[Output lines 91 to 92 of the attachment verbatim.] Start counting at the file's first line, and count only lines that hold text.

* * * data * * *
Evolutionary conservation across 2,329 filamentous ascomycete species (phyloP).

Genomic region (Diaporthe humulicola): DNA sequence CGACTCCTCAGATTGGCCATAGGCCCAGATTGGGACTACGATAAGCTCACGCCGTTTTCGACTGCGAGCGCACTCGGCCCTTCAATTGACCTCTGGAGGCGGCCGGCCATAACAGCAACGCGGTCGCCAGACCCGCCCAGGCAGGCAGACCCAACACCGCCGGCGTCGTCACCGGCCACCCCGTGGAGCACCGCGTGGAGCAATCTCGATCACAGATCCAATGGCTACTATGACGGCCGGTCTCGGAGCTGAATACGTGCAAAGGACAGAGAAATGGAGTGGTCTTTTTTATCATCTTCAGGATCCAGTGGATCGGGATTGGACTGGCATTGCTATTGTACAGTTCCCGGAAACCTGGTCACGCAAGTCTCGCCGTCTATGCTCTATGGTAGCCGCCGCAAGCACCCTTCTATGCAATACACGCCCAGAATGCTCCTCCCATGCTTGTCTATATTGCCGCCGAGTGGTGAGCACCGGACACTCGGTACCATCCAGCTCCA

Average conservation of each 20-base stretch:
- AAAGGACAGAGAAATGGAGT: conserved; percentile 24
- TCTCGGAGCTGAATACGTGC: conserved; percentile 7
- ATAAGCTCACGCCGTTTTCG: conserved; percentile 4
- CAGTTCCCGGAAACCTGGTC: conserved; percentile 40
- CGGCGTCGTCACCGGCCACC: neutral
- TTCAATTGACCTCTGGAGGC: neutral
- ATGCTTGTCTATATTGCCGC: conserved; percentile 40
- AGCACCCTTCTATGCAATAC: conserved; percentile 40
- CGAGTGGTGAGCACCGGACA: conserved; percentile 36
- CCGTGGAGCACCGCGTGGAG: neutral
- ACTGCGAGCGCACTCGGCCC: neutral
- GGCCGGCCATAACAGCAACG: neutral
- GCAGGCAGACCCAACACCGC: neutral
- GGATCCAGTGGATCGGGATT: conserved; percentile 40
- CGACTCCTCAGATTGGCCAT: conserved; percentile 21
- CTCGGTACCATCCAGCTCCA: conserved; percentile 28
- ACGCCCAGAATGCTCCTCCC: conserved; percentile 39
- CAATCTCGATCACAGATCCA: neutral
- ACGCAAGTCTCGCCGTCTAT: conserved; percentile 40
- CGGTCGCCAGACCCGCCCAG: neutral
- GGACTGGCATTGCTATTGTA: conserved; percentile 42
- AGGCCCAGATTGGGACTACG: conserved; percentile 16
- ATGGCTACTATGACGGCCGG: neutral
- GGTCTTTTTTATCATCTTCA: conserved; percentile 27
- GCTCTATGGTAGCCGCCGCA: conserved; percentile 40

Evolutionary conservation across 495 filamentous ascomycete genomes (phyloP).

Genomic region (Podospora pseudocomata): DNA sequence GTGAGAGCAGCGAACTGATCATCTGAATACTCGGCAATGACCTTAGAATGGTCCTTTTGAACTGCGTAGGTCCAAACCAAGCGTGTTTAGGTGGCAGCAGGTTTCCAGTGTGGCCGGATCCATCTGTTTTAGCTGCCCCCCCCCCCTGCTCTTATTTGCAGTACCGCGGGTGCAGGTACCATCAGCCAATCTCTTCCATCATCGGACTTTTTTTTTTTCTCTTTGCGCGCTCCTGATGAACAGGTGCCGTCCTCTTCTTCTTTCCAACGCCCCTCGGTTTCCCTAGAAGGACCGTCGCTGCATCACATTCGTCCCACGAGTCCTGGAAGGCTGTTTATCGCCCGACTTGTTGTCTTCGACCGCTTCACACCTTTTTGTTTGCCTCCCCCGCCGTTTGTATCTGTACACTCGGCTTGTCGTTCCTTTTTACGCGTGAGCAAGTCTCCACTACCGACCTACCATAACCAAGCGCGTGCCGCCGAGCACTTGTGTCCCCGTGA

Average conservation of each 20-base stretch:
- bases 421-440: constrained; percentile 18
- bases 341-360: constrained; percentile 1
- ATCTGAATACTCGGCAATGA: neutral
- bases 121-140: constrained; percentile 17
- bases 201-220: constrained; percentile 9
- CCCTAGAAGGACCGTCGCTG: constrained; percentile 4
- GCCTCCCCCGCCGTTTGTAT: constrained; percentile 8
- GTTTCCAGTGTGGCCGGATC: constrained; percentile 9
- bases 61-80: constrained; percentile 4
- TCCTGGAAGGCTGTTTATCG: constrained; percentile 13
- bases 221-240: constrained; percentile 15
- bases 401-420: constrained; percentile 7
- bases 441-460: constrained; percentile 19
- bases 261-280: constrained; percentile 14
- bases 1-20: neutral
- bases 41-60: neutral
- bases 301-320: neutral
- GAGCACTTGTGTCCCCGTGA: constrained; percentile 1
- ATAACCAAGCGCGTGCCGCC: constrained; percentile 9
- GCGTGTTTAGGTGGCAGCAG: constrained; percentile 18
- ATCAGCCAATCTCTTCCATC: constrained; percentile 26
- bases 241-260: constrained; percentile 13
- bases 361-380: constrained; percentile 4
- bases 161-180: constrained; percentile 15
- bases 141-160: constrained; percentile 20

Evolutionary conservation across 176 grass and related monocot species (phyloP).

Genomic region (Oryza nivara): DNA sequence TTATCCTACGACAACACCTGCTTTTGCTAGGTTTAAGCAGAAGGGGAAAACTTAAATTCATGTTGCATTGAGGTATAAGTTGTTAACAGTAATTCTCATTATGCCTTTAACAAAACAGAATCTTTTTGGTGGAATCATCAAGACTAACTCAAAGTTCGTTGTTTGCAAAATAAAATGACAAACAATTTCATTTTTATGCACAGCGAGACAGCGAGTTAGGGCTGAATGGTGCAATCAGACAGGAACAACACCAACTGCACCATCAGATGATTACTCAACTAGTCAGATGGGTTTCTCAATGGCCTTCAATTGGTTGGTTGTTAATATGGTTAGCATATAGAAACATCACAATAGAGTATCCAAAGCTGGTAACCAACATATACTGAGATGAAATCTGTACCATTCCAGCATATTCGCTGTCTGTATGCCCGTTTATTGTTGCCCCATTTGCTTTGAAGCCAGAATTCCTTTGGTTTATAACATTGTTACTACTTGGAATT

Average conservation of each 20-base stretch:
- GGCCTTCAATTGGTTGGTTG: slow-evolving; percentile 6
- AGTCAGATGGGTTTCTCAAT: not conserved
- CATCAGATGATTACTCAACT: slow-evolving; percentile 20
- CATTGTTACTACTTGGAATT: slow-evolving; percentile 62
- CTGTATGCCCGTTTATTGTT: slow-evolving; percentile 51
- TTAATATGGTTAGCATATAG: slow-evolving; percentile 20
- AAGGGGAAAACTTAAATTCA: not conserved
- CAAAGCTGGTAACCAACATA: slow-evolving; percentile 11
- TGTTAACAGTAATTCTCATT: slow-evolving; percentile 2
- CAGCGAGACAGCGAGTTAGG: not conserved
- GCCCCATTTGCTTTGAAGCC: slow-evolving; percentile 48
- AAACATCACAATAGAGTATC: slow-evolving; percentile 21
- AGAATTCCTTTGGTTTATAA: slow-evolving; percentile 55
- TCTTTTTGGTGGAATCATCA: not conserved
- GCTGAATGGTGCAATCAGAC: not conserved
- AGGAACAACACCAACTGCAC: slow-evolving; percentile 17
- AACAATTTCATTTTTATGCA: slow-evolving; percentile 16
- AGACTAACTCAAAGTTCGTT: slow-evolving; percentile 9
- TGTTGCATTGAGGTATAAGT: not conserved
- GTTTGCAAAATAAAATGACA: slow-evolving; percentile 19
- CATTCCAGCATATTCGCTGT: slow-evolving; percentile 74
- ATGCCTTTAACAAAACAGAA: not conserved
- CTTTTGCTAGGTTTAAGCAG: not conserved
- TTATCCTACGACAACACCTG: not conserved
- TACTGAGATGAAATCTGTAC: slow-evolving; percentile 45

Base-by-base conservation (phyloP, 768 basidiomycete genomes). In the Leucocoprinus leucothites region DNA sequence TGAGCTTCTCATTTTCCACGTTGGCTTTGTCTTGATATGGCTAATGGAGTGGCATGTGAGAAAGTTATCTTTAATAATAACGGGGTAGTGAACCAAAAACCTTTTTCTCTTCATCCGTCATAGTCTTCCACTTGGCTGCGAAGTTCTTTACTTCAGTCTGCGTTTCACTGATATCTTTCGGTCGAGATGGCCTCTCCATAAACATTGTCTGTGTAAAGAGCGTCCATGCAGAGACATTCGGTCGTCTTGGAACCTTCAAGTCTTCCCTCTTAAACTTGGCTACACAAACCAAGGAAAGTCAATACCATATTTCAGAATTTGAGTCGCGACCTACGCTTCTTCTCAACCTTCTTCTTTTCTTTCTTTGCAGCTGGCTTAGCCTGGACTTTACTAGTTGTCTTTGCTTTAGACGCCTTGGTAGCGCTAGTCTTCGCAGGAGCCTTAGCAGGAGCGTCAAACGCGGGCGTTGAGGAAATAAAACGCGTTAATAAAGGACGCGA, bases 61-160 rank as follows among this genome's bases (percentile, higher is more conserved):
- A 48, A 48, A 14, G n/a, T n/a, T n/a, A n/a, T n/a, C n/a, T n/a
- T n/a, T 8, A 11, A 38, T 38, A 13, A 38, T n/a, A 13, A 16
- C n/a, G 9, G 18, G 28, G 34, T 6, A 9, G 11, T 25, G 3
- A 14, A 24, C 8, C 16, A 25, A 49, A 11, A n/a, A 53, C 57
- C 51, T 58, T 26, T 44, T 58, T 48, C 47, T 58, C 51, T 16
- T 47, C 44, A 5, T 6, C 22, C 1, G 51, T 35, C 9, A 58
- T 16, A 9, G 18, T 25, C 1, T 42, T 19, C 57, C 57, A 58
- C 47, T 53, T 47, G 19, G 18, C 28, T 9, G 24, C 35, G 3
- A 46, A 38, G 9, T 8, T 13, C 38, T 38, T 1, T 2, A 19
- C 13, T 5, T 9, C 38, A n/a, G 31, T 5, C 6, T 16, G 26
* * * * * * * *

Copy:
- T 47, C 44, A 5, T 6, C 22, C 1, G 51, T 35, C 9, A 58
- T 16, A 9, G 18, T 25, C 1, T 42, T 19, C 57, C 57, A 58